The community of believers was of one  heart and mind, and no one claimed that any of his possessions was his own, but they had everything in common.  With great power the Apostles bore witness to the resurrection of the Lord Jesus, and great favor was accorded them all.  There was no needy person among them, for those who owned property or houses would sell them, bring the proceeds of the sale, and put them at the feet of the Apostles, and they were distributed to each according to need.

Acts of the Apostles 4: 32-35

Today we read a description of the very first congregations of Christians after the resurrection of Jesus. It describes the communion of heart and mind among them, and their radical living out of life in common. As Jan van Ruusbroec would state some centuries later, when we truly come to know the love of God we know it as “a love common to all.” Perhaps, for our age and culture, the most striking aspect of the description is that there was “no needy person among them, for those who owned property or houses would sell them, bring the proceeds of the sale, and put them at the feet of the Apostles, and they were distributed to each according to need.”

Throughout the history of Christianity we have experienced how radical, seemingly bordering on impossible, is life in common. It takes apparently no time for the church to begin to break into classes of people: hierarchy, clergy, religious, laity, men, women, churchgoing, lapsed, and on and on. In time the life described in Acts becomes totally inverted, so that wealth and possessions come to be seen as signs of virtue, while poverty becomes blameworthy. Initially, the sign of the resurrection is life in common. In the course of time, however, our human value comes to be judged in light of our possessions. Whereas we, as individuals and as church, seek to increase our possessions, the first Christians sold any possession they had so that there would be no poverty among them.

For some decades now, it has been clear that the sense of a common life (which arises out of a common love) and of community has been eroding. In the United States, even the most so-called liberal of politicians campaign on what we as individuals will gain from their election. Almost no one speaks of the common good and our common responsibility. This lack, I would think, is precisely what leads Pope Francis in his encyclical Laudato Si to speak of the earth as “our common home.” For us who have been formed far more by a secular and capitalist form tradition than a Christian one, it is quite possible that the description of the first Christian gatherings are not even appealing. I live just outside the city of Baltimore, for example, and those of us who have possessions seem not particularly attracted by a vision of this city being a common home of all of its inhabitants. What would this city look like if all of us had the consciousness that every neighborhood of the city is our common home, that we would have a shared life that would include each and all of us?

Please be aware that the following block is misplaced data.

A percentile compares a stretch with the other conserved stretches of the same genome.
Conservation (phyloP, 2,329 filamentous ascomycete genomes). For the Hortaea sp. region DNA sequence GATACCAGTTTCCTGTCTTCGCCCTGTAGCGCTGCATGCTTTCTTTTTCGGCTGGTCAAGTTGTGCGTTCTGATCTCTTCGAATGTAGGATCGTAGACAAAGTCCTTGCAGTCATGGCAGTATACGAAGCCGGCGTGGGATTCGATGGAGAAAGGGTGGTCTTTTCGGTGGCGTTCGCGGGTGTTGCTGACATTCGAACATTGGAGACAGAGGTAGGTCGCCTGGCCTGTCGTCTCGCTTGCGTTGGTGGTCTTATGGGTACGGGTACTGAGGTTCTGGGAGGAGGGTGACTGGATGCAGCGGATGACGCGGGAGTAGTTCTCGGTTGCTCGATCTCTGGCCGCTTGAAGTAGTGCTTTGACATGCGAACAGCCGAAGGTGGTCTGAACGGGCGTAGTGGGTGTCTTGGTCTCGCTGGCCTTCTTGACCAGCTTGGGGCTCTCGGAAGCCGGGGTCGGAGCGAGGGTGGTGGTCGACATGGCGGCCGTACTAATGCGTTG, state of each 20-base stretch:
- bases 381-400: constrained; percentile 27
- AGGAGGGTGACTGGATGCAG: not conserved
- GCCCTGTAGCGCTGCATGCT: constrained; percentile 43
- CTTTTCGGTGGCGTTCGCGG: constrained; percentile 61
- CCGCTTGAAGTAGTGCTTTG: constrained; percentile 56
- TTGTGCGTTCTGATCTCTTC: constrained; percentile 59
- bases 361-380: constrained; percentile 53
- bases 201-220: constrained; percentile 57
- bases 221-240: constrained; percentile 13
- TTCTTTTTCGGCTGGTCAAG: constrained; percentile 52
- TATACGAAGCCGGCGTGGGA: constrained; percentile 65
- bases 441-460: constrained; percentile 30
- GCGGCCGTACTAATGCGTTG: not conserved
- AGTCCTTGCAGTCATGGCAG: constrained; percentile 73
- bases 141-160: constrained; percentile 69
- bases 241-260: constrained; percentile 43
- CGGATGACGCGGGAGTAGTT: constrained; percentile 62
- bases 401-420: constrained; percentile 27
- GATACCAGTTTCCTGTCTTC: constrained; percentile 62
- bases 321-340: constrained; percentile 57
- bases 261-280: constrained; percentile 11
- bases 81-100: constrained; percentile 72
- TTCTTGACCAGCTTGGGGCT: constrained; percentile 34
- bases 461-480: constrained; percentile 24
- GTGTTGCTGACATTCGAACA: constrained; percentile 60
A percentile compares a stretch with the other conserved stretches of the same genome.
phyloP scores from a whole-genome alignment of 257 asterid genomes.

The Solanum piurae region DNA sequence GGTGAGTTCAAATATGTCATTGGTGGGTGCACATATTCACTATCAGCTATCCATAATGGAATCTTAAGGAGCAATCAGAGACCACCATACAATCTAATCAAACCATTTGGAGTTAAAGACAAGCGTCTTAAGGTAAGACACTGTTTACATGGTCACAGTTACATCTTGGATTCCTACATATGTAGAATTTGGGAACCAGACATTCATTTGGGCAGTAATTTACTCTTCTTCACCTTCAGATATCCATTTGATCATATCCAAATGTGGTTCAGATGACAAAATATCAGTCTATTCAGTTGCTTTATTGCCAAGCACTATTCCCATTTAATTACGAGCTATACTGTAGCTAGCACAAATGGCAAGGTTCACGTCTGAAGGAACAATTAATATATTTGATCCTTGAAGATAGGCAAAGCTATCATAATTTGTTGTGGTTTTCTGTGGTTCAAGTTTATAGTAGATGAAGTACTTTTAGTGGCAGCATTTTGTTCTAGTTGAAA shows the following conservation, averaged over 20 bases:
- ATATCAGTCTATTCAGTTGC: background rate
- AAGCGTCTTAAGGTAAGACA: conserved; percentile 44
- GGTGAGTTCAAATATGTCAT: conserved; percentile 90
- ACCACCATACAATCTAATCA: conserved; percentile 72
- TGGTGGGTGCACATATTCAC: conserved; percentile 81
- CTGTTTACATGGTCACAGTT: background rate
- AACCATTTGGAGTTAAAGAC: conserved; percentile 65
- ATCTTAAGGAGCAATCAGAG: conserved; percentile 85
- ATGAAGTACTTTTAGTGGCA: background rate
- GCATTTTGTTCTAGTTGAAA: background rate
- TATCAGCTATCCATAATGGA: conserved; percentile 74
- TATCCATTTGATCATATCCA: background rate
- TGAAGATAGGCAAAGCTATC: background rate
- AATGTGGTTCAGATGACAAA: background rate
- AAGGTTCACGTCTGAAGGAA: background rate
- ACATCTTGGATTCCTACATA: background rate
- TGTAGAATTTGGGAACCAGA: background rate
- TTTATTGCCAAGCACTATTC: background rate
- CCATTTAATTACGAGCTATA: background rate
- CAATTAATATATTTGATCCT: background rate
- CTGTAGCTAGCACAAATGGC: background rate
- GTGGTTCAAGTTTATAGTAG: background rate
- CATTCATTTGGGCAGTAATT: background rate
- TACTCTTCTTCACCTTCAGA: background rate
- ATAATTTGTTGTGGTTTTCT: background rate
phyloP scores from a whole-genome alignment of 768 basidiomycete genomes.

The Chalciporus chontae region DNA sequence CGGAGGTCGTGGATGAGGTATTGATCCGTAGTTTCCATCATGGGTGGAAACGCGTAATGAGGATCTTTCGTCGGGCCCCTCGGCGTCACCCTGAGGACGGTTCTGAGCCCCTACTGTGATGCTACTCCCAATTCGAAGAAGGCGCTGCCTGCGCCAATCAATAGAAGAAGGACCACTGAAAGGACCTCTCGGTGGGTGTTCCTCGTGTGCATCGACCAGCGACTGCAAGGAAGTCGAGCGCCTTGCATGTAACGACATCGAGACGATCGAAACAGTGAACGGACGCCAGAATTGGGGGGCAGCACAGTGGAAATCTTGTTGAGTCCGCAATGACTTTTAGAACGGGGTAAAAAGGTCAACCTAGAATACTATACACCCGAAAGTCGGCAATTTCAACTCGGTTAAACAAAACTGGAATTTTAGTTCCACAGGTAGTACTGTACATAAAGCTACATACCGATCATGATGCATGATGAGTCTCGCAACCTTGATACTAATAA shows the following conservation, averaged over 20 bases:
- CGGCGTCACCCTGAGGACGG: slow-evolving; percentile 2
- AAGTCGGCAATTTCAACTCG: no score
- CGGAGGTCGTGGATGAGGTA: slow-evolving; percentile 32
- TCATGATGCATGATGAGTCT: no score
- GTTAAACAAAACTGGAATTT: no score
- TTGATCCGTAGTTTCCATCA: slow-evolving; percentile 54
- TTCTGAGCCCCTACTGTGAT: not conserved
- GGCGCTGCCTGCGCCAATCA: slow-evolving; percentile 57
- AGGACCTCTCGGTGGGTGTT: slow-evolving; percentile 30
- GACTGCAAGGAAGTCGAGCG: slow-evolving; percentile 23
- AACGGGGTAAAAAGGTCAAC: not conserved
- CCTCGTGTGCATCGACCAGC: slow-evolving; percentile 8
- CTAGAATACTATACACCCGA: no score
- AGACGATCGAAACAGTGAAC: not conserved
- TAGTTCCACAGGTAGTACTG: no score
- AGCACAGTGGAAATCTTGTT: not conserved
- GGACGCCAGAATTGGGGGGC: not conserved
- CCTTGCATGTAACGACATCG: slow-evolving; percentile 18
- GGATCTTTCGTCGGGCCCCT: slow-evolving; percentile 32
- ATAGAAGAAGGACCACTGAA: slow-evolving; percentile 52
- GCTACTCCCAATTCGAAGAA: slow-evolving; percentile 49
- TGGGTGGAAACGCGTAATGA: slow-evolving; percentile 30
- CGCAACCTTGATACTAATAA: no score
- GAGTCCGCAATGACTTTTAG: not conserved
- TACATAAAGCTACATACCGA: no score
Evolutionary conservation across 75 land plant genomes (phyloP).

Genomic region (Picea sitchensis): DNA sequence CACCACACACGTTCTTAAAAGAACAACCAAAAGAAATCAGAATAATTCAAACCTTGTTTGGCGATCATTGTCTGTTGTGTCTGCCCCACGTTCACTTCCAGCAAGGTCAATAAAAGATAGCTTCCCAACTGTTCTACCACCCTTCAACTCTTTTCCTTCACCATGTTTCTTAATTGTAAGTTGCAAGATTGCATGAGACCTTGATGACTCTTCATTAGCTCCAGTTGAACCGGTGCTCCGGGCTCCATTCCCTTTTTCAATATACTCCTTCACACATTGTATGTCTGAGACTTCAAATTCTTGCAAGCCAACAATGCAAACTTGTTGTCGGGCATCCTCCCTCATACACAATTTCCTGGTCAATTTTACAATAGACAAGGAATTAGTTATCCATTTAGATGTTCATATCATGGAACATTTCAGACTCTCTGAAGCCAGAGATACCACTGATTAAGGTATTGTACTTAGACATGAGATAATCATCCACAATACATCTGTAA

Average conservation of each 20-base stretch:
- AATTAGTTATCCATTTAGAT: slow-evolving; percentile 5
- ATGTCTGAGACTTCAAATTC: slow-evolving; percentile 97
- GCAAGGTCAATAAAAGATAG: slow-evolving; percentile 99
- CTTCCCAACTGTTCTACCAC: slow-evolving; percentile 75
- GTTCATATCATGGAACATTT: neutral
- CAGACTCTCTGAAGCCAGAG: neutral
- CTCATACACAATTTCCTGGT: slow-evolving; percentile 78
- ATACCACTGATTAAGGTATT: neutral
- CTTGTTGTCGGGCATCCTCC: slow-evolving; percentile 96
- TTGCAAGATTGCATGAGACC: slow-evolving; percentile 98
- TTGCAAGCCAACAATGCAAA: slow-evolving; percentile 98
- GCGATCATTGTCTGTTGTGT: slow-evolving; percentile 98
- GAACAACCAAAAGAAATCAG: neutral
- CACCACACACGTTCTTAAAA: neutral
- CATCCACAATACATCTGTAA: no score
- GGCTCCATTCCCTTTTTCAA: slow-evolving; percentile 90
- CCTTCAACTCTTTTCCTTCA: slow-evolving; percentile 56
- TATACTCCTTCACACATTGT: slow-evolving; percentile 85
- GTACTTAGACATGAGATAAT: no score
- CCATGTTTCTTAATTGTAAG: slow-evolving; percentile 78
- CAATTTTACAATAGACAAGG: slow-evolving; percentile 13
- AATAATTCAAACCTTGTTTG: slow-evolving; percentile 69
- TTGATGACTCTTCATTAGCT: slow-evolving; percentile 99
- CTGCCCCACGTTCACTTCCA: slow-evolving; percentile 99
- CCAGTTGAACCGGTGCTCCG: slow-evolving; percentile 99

To really take in today’s reading, it seems we must honestly begin by acknowledging that the life described therein does not come naturally to us. What the capitalist ethic understands is that for our pre-transcendent selves, in our “non-resurrected” lives, self-interest is more motivational than the common interest. In fact, actual efforts at creating social structures that embody the values of the communal and the social (“communist” and “socialist” values) have often floundered on the lack of a truly “common sensibility.” Be it the experiments of the transcendentalists in the United States or the much larger scale Marxist experiments around the world, maintaining the motivation for living all of one’s life in common is difficult if not impossible for most of us.

That this radical aspect of the mystery of Jesus is not natural for us is clear in the history of the church. While, at least according to the account in Acts, common life was the rule for the first Christians, quite quickly that broke down. Thus, in time, there emerges in the church attempts to recreate the initial impulse of the resurrection through a designated form of life for those who  sought to devote their lives to a moving against the basic human impulses of possession, autonomy, and self-interest and in this way making a truly common life possible. Because at the level of our unconscious, we move toward self-centeredness, a program of ascesis was seen as necessary for life in common. That ascesis involved the renunciation of personal possessiveness of persons, material possessions, and even of one’s own ego as ultimate. In view of the church’s understanding and tradition, the life of the evangelical counsels and the common life are inextricably bound together. To attempt to live the asceticism of the counsels of poverty, chaste celibacy, and obedience other than in service to communion and community is fruitless. Unless these ascetical practices are a means to coming to know in every sense the love common to all, they too readily devolve into selfishness and narcissism.